4b) Setting and context of treatment, including instructions to practitioners, and information and explanations to patients: Each of 10 traditional Korean medical specialists made individual diagnosis to patients in accordance with the principles of TKM and the radiologist’s readings, and explained patients the treatment plan. They had met and treated them once daily from the day of admission. Each of 5 residnent-1-year doctors also had treated patients once a day and collected EQ5D, ODI, and NRS data at admission and discharge.
5. Practitioner background 5) Description of participating acupuncturists (qualification or professional affiliation, years in acupuncture practice, other relevant experience): All 10 traditional Korean medical specialists, qualified through additional 4 years of training, administered the acupuncture treatment and herbal acupuncture treatment once a day. They obtained license of traditional Korean Medicine and had used acupuncture in their practices for an average of 11 years (median 12, range 5-19). All 5 resident-1-Year doctors, who finished 1year internship training and obtained license of traditional Korean Medicine and finished, also administered the acupuncture treatment once a day.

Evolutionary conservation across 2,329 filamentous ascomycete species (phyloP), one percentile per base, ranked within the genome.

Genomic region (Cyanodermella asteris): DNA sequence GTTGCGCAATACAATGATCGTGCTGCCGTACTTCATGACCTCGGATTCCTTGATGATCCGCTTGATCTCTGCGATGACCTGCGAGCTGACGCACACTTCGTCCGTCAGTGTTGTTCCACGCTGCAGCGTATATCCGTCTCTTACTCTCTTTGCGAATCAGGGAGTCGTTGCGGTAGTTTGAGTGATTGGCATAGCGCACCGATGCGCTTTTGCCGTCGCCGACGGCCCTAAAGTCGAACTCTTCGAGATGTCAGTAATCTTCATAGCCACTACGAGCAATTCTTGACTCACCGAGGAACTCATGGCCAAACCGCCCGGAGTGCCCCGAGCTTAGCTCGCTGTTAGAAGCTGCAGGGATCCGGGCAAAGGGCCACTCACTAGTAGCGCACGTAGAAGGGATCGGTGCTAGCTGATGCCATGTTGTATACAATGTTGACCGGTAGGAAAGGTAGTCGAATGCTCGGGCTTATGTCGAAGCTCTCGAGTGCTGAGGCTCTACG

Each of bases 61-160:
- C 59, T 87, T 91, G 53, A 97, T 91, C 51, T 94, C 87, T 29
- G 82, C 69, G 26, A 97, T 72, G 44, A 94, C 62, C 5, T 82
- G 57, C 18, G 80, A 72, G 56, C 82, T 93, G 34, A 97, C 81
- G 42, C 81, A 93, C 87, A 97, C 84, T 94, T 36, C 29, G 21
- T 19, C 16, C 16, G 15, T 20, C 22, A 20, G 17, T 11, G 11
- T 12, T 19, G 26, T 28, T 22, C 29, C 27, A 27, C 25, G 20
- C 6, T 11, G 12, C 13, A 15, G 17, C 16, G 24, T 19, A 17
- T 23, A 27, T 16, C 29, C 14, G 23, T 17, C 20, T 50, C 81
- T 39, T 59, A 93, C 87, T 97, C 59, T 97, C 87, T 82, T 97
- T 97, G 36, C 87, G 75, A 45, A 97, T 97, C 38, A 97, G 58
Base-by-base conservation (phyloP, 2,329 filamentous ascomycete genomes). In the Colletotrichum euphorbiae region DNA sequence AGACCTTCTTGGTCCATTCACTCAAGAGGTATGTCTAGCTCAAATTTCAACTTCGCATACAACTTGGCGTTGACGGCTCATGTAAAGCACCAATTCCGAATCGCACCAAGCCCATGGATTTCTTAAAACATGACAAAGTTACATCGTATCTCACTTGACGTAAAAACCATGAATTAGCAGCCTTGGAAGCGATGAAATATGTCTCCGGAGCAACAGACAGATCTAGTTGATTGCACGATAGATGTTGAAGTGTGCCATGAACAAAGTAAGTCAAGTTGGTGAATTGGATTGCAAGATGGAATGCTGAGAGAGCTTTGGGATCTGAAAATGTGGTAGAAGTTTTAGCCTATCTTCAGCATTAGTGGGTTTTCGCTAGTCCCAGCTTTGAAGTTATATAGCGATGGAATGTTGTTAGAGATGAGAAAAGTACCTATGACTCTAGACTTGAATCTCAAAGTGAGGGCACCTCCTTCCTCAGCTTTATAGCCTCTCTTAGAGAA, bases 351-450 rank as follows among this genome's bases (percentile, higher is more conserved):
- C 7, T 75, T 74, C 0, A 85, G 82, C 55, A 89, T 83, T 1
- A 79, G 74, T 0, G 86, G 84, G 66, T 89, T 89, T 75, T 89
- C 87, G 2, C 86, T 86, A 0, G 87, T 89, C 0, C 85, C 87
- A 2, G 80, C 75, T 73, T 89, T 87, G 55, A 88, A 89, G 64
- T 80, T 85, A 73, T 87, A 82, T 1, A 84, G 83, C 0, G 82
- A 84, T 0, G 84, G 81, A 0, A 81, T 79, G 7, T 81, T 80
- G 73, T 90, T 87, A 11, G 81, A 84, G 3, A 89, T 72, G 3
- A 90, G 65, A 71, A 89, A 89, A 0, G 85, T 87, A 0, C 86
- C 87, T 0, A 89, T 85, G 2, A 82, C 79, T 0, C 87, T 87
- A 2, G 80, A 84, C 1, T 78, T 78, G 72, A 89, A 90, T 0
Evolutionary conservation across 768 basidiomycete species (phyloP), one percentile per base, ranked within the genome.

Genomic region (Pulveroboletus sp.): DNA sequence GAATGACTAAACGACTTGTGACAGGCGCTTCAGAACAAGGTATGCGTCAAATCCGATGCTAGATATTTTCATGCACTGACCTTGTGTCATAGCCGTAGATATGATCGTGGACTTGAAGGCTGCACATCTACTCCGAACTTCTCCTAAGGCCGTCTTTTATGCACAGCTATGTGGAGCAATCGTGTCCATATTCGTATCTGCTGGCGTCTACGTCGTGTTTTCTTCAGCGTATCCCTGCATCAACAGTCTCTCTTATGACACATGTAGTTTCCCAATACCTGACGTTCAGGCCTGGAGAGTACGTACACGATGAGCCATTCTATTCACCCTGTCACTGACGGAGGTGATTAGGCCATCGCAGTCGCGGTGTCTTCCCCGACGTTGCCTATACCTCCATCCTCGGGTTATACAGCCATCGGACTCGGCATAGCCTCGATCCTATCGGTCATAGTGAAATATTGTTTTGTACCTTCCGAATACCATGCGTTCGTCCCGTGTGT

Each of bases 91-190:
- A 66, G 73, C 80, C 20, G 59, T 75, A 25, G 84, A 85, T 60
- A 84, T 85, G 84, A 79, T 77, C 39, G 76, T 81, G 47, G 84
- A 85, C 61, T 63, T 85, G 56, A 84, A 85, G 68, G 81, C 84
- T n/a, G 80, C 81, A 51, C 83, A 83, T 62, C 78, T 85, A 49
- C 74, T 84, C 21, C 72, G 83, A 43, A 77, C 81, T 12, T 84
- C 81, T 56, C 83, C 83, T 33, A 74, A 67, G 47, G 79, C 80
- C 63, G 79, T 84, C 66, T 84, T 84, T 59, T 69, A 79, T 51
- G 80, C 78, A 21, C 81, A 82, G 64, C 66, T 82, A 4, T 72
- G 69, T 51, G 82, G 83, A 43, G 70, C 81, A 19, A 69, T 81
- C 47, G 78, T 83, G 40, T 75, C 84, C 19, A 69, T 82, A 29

6. Control or comparator interventions 6a) Rationale for the control or comparator in the context of the research question, with sources that justify this choice: In a previous study of traffic accidents (TA) [24], patients treated for 8-14 days showed greater improvement than those treated for 1-7 days. Therefore, in this study, we divided TA patients into two groups and wanted to see the difference in the quality of life, disability, and pain between < 7 days inpatients and 8-14 days inpatients of TA.
6b) Precise description of the control or comparator. If sham acupuncture or any other type of acupuncture-like control is used, provide details as for Items 1 to 3 above: Group A and Group B received the same treatment.
Table 2.
Herbal Acupuncture and Herbal Decoction Treatment.
Herbal acupuncture Patients (n) % Herbal decoction Patients (n) %
Shinbaro 1 82 48.2 Danggwisusan 115 67.6
Shinbaro 2 51 30.0 Danggwihwajoeum 43 25.3
Muscle relaxation 18 10.6 Gamisekyungtang 4 2.4
Jungsongouhyul pharmacopuncture 14 8.2 Gamisayuktang 3 1.8